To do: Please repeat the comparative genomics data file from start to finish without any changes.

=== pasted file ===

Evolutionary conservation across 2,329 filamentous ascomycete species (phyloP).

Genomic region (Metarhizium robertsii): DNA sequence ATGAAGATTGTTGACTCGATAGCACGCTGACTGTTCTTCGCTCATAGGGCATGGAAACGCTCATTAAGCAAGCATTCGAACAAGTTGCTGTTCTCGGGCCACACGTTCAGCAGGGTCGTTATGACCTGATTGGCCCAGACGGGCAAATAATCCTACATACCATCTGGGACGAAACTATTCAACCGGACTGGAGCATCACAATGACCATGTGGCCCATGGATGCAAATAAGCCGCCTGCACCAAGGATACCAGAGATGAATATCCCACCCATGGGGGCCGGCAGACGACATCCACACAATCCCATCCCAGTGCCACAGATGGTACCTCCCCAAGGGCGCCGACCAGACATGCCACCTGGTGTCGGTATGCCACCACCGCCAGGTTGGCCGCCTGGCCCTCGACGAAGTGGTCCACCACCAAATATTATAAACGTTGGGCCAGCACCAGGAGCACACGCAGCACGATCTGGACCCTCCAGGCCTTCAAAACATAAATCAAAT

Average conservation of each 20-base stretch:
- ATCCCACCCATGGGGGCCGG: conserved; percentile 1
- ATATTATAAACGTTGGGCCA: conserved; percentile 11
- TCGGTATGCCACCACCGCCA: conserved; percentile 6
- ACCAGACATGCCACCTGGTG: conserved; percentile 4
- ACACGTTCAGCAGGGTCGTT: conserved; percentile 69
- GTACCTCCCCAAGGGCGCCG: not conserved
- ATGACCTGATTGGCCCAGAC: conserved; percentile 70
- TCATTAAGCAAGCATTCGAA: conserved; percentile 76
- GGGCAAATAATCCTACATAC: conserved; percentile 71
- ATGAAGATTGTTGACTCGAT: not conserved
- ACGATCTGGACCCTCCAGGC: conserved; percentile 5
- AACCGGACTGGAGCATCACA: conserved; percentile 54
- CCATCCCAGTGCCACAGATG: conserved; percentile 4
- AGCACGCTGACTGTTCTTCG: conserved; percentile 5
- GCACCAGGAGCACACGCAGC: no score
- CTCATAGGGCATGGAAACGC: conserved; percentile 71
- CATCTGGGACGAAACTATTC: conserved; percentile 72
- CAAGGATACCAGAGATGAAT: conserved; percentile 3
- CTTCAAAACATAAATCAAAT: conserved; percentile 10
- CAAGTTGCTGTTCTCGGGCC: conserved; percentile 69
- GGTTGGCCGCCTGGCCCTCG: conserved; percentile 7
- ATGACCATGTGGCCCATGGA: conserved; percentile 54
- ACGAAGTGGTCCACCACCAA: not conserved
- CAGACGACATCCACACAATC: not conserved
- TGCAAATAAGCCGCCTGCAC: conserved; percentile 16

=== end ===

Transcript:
Evolutionary conservation across 2,329 filamentous ascomycete species (phyloP).

Genomic region (Metarhizium robertsii): DNA sequence ATGAAGATTGTTGACTCGATAGCACGCTGACTGTTCTTCGCTCATAGGGCATGGAAACGCTCATTAAGCAAGCATTCGAACAAGTTGCTGTTCTCGGGCCACACGTTCAGCAGGGTCGTTATGACCTGATTGGCCCAGACGGGCAAATAATCCTACATACCATCTGGGACGAAACTATTCAACCGGACTGGAGCATCACAATGACCATGTGGCCCATGGATGCAAATAAGCCGCCTGCACCAAGGATACCAGAGATGAATATCCCACCCATGGGGGCCGGCAGACGACATCCACACAATCCCATCCCAGTGCCACAGATGGTACCTCCCCAAGGGCGCCGACCAGACATGCCACCTGGTGTCGGTATGCCACCACCGCCAGGTTGGCCGCCTGGCCCTCGACGAAGTGGTCCACCACCAAATATTATAAACGTTGGGCCAGCACCAGGAGCACACGCAGCACGATCTGGACCCTCCAGGCCTTCAAAACATAAATCAAAT

Average conservation of each 20-base stretch:
- ATCCCACCCATGGGGGCCGG: conserved; percentile 1
- ATATTATAAACGTTGGGCCA: conserved; percentile 11
- TCGGTATGCCACCACCGCCA: conserved; percentile 6
- ACCAGACATGCCACCTGGTG: conserved; percentile 4
- ACACGTTCAGCAGGGTCGTT: conserved; percentile 69
- GTACCTCCCCAAGGGCGCCG: not conserved
- ATGACCTGATTGGCCCAGAC: conserved; percentile 70
- TCATTAAGCAAGCATTCGAA: conserved; percentile 76
- GGGCAAATAATCCTACATAC: conserved; percentile 71
- ATGAAGATTGTTGACTCGAT: not conserved
- ACGATCTGGACCCTCCAGGC: conserved; percentile 5
- AACCGGACTGGAGCATCACA: conserved; percentile 54
- CCATCCCAGTGCCACAGATG: conserved; percentile 4
- AGCACGCTGACTGTTCTTCG: conserved; percentile 5
- GCACCAGGAGCACACGCAGC: no score
- CTCATAGGGCATGGAAACGC: conserved; percentile 71
- CATCTGGGACGAAACTATTC: conserved; percentile 72
- CAAGGATACCAGAGATGAAT: conserved; percentile 3
- CTTCAAAACATAAATCAAAT: conserved; percentile 10
- CAAGTTGCTGTTCTCGGGCC: conserved; percentile 69
- GGTTGGCCGCCTGGCCCTCG: conserved; percentile 7
- ATGACCATGTGGCCCATGGA: conserved; percentile 54
- ACGAAGTGGTCCACCACCAA: not conserved
- CAGACGACATCCACACAATC: not conserved
- TGCAAATAAGCCGCCTGCAC: conserved; percentile 16